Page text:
Matthew 8:17
Parallel Verses
New International Version
This was to fulfill what was spoken through the prophet Isaiah: "He took up our infirmities and bore our diseases."

New Living Translation
This fulfilled the word of the Lord through the prophet Isaiah, who said, "He took our sicknesses and removed our diseases."

English Standard Version
This was to fulfill what was spoken by the prophet Isaiah: “He took our illnesses and bore our diseases.”

New American Standard Bible
This was to fulfill what was spoken through Isaiah the prophet: "HE HIMSELF TOOK OUR INFIRMITIES AND CARRIED AWAY OUR DISEASES."

King James Bible
That it might be fulfilled which was spoken by Esaias the prophet, saying, Himself took our infirmities, and bare our sicknesses.

Holman Christian Standard Bible
so that what was spoken through the prophet Isaiah might be fulfilled: He Himself took our weaknesses and carried our diseases.

International Standard Version
This was to fulfill what was declared by the prophet Isaiah when he said, "It was he who took our illnesses away and removed our diseases."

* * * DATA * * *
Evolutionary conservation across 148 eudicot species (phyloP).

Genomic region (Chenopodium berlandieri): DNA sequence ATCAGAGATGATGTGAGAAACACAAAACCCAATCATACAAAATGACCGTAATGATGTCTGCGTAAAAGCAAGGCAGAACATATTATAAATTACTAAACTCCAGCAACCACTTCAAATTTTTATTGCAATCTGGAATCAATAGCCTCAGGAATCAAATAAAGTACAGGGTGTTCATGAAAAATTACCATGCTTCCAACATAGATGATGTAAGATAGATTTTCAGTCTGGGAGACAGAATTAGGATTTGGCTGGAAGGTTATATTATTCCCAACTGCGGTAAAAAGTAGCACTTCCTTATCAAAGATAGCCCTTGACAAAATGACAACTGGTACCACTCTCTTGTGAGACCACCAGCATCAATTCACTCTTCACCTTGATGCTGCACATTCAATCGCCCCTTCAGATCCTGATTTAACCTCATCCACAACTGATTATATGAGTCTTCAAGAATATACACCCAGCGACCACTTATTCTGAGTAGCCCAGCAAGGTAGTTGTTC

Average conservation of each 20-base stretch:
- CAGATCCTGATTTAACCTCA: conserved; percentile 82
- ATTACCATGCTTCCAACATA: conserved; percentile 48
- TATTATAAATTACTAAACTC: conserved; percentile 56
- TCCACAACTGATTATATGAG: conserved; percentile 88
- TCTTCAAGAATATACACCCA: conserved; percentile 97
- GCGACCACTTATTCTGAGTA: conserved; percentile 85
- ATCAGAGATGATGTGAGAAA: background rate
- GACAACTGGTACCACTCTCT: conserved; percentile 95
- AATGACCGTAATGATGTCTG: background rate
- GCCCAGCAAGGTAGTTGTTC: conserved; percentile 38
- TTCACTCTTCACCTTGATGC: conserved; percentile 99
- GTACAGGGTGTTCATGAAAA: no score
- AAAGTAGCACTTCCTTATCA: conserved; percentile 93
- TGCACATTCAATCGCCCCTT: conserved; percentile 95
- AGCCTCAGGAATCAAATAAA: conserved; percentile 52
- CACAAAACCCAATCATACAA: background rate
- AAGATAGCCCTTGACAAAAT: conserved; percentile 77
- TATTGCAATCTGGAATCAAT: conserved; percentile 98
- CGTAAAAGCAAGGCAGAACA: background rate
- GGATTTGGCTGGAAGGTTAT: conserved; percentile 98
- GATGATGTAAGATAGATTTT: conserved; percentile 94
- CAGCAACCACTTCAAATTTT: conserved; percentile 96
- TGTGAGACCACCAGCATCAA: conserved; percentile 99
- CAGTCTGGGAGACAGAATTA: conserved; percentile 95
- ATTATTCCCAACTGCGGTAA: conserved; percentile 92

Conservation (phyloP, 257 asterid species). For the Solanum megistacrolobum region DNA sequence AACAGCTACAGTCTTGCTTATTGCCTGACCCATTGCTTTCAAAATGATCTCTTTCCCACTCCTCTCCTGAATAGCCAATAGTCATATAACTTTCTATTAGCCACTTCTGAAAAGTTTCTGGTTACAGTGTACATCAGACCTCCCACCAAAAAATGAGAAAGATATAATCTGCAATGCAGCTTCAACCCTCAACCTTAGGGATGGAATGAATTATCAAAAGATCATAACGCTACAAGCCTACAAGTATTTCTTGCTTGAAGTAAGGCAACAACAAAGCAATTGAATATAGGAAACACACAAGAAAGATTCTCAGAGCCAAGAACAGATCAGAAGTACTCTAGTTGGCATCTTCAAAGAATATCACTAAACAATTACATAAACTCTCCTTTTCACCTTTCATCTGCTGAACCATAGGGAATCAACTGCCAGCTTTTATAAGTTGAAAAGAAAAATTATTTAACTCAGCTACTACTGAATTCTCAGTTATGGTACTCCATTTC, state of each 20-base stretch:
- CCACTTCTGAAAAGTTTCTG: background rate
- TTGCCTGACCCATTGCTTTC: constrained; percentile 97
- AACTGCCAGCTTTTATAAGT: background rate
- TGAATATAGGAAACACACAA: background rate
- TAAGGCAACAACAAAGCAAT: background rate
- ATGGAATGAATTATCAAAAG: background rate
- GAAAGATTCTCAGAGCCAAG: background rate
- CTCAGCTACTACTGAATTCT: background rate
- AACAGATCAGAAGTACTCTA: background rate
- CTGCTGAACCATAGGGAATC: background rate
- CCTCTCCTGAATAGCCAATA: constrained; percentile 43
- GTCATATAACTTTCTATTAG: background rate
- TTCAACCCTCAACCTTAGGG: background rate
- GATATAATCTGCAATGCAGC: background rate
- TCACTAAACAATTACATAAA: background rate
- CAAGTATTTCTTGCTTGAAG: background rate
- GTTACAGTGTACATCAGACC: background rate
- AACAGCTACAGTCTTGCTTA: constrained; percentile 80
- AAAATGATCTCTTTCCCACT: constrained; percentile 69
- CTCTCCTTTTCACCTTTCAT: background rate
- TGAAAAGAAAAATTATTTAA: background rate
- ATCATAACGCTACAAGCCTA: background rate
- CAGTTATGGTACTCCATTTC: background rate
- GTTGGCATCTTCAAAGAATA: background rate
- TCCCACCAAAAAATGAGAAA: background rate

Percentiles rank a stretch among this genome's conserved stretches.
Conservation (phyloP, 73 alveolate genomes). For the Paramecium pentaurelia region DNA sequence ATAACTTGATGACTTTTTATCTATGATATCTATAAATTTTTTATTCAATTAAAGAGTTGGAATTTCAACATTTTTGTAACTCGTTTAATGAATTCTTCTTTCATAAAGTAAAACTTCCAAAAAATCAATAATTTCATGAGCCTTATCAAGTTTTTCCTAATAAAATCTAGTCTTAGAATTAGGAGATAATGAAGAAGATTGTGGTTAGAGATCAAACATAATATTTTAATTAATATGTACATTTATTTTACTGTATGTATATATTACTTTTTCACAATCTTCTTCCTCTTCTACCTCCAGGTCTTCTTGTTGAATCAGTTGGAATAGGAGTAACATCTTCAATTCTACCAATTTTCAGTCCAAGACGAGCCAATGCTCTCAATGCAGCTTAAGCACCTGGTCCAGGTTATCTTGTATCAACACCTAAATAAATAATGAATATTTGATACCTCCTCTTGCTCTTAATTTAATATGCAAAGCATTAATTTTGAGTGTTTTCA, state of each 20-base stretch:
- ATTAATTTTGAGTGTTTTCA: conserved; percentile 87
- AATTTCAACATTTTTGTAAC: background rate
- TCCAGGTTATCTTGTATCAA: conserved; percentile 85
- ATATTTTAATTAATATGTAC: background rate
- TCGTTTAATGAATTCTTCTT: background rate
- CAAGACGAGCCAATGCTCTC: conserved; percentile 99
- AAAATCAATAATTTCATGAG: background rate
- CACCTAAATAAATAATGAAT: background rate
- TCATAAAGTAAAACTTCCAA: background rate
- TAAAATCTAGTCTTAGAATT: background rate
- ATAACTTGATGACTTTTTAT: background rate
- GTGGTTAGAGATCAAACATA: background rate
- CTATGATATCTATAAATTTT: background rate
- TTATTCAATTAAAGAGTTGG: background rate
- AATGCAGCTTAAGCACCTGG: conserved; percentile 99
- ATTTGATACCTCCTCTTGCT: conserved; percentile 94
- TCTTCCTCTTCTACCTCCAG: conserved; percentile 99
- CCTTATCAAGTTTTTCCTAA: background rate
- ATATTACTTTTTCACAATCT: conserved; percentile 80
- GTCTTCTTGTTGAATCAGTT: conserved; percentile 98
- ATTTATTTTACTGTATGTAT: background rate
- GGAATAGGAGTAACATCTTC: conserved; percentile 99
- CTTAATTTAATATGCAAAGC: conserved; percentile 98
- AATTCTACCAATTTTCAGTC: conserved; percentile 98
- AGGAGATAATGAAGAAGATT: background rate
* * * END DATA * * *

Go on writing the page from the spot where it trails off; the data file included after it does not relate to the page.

NET Bible
In this way what was spoken by Isaiah the prophet was fulfilled: "He took our weaknesses and carried our diseases."

Aramaic Bible in Plain English
So that would be fulfilled which was said by Isaiah the Prophet, who said: “He will take our pains and he will bear our sicknesses.”

GOD'S WORD® Translation
So what the prophet Isaiah had said came true: "He took away our weaknesses and removed our diseases."

Jubilee Bible 2000
that it might be fulfilled which was spoken by Isaiah the prophet, saying, He took our infirmities and bore our sicknesses.

King James 2000 Bible
That it might be fulfilled which was spoken by Isaiah the prophet, saying, He himself took our infirmities, and bore our sicknesses.

American King James Version
That it might be fulfilled which was spoken by Esaias the prophet, saying, Himself took our infirmities, and bore our sicknesses.

American Standard Version
that it might be fulfilled which was spoken through Isaiah the prophet, saying: Himself took our infirmities, and bare our diseases.

Douay-Rheims Bible
That it might be fulfilled, which was spoken by the prophet Isaias, saying: He took our infirmities, and bore our diseases.

Darby Bible Translation
so that that should be fulfilled which was spoken through Esaias the prophet, saying, Himself took our infirmities and bore our diseases.

English Revised Version
that it might be fulfilled which was spoken by Isaiah the prophet, saying, Himself took our infirmities, and bare our diseases.

Webster's Bible Translation
That it might be fulfilled which was spoken by Isaiah the prophet, saying, He himself took our infirmities, and bore our sicknesses.

Weymouth New Testament
in order that this prediction of the Prophet Isaiah might be fulfilled, "He took on Him our weaknesses, and bore the burden of our diseases."

World English Bible